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Tamiment/Wagner Button Collection Rehousing Project

Today’s entry is written by Ariana Dunning, a graduate student in Museum Studies at New York University, working in the Barbara Goldsmith Preservation and Conservation Department.
The Tamiment Library and Wagner Labor Archive holds an extensive collection of political, labor, and protest buttons that have been donated over the years, usually as part of larger collections of material. For preservation and security purposes, all the buttons were gathered together from these disparate collections to make one large Tamiment/Wagner Button Collection. The buttons in this collection represent a cross-section of the concentrations of the Tamiment Library and Wagner Labor Archive.
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The buttons in this collection show the public face of the labor unions, leftist political parties, civil rights organizations and other social and political groups active in the twentieth century. They were meant to advertise the presence, activities, and obligations of organizations, such as the Communist Party and various labor unions. Not only do they represent specific organizations, but they also voice opinions on social and political issues of the day, including civil rights, unemployment, and nuclear power. The decades best represented in this collection are the 1930s and 1960s. Buttons have been a very important part of politics, propaganda, and public organization since their introduction into the United States in the mid to late nineteenth century. They continue to be effective today as a way of signaling allegiance to a particular organization and voicing opinions on current issues. The buttons in this collection provide a window into the diversity of perspectives that emerged in response to significant events and issues of the twentieth century.
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Currently the button collection comprises approximately 5000 buttons, not including a number of pins, ribbons, lapel pins, and related objects. Prior to this project, they have been housed in boxes varying in size and archival quality. Over half the collection was stored in non-archival bags, often containing as many as 20 buttons, and stacked on top of each other. Not only were these buttons essentially inaccessible to researchers due to poor housing and incomplete box level inventory lists, but they were taking up much more space on the shelves than they needed too, preventing better utilization of precious archive space. Building on work completed on the collection in the spring of 2012, I set about in the fall of 2013 to rehouse this collection in an archivally sound way, balancing the needs of preservation and access. For this project I worked with 10 flat storage boxes filled with approximately 2000 buttons pinned to computer paper, collected in plastic bags and contained within paper envelopes. They were in various stages of processing most to the sub-series level.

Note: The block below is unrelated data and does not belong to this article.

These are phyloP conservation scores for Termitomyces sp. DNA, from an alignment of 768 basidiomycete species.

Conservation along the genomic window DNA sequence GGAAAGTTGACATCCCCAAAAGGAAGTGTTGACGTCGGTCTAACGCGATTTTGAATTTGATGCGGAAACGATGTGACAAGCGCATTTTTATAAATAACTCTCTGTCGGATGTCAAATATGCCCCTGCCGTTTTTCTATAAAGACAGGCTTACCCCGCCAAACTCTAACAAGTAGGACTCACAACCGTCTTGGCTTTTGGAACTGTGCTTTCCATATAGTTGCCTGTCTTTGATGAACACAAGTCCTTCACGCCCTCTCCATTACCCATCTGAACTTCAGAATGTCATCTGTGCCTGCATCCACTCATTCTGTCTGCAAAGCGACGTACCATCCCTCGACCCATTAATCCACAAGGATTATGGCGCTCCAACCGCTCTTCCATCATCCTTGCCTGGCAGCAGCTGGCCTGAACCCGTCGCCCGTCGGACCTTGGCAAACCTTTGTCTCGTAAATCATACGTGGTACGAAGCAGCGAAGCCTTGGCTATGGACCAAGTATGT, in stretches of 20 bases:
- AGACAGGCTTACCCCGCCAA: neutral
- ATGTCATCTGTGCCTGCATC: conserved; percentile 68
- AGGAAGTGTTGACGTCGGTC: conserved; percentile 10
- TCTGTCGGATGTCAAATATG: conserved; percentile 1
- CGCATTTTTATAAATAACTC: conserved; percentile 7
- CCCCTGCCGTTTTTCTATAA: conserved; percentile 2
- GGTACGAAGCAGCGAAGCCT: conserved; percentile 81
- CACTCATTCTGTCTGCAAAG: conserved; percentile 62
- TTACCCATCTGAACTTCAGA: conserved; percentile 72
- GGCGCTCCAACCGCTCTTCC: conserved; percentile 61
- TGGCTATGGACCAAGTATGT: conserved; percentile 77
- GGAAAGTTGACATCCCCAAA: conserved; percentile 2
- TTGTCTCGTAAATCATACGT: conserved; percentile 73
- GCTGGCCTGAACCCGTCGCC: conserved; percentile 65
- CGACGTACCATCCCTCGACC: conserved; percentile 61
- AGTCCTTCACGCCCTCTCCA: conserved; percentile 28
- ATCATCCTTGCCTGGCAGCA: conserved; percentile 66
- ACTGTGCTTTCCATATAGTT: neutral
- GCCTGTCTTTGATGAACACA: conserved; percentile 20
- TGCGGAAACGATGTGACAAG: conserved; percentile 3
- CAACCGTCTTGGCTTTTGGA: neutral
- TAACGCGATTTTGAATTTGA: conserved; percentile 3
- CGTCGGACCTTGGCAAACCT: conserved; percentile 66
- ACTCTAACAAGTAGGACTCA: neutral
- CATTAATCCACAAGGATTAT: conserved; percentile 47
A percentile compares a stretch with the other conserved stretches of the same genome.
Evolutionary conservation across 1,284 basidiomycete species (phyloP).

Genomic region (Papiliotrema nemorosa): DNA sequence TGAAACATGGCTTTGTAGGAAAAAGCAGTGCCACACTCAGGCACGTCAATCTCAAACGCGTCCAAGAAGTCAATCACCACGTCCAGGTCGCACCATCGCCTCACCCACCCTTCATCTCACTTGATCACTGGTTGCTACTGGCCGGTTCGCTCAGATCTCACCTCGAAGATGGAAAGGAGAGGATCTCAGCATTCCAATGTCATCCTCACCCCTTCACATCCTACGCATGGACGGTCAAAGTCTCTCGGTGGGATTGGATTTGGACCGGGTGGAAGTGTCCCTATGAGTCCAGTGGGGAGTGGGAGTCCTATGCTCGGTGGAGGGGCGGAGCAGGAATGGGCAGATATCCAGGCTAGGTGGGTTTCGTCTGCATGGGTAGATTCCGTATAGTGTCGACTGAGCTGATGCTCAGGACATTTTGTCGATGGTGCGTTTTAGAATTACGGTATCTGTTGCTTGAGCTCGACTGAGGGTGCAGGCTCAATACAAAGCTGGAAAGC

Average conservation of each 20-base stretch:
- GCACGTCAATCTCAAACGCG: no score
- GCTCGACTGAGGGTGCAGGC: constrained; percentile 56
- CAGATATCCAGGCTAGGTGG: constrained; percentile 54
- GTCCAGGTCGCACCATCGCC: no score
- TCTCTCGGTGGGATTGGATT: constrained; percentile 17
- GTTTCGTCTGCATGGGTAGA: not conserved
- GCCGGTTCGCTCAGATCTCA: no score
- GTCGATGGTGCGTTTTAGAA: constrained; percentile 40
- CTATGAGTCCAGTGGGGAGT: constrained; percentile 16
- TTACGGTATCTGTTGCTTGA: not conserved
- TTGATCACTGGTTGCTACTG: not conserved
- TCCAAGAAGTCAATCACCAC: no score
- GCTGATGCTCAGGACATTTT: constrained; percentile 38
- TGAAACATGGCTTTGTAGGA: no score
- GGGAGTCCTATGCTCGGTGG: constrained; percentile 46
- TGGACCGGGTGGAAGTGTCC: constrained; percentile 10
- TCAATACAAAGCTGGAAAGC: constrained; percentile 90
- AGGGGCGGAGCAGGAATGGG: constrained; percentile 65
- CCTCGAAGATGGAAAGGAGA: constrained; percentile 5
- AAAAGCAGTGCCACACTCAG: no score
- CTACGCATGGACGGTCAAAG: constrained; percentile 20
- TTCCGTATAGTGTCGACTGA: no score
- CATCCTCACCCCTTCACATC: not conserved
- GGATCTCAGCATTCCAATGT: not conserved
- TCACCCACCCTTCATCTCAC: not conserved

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The end goal of the project was to have all the buttons mounted onto custom made boards and placed 12-15 boards high in Paige boxes. I created the boards using 11” x 14” acid free, B-flute corrugated board and 1/8 inch soft volara (polyethylene) foam. The corrugated board was ordered to size, but the volara foam came in a long roll from which I cut sheets to size. Two sheets of volara were paired with one piece of corrugated board, one on the front and one on the back. I then sewed the volara to the board, using linen thread. Once all the boards were sewn together, I cut two of the corners off each board using the large board shear in the conservation lab. By cutting two of the corners off, it makes it easier for researchers to lift them out of the Paige boxes.
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Once I had all my boards sewn together and their corners trimmed, it was time to pin the buttons on. The buttons were to be affixed to one side of the volara padding, while the volara on the other side of the board would be used as a buffer between the buttons when they were stacked in the boxes. I sifted through what seemed like mountains of bags of buttons, some containing only a few small buttons and some containing at least 30. If the sub-series contained 10 or more buttons I would give the sub-series its own board, though sometimes a sub-series had so many buttons that it required multiple boards. For the smaller sub-series, I combined them on a single board, leaving room for possible future growth of the collection.
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Sometimes it was very difficult to pin the buttons to the boards. The metal backings were often rusty, stiff, and sometimes broken or lost. I had to use a fine spatula to close most of the pins. For the buttons without pins on the back I placed them in small zip lock bags, and utilizing an electronic bag sealer, sealed them to size. Then, with the assistance of a curved needle, I sewed the bags onto the boards. Now all the buttons are pinned or sewn to the custom boards, labeled with the appropriate series and sub-series, placed into Paige boxes, and a box level inventory has been created. They will be sent back to the Tamiment/Wagner Archive, where the staff there will create a detailed and accurate finding aid to assist researchers using the collection, which is now more accessible and better preserved.

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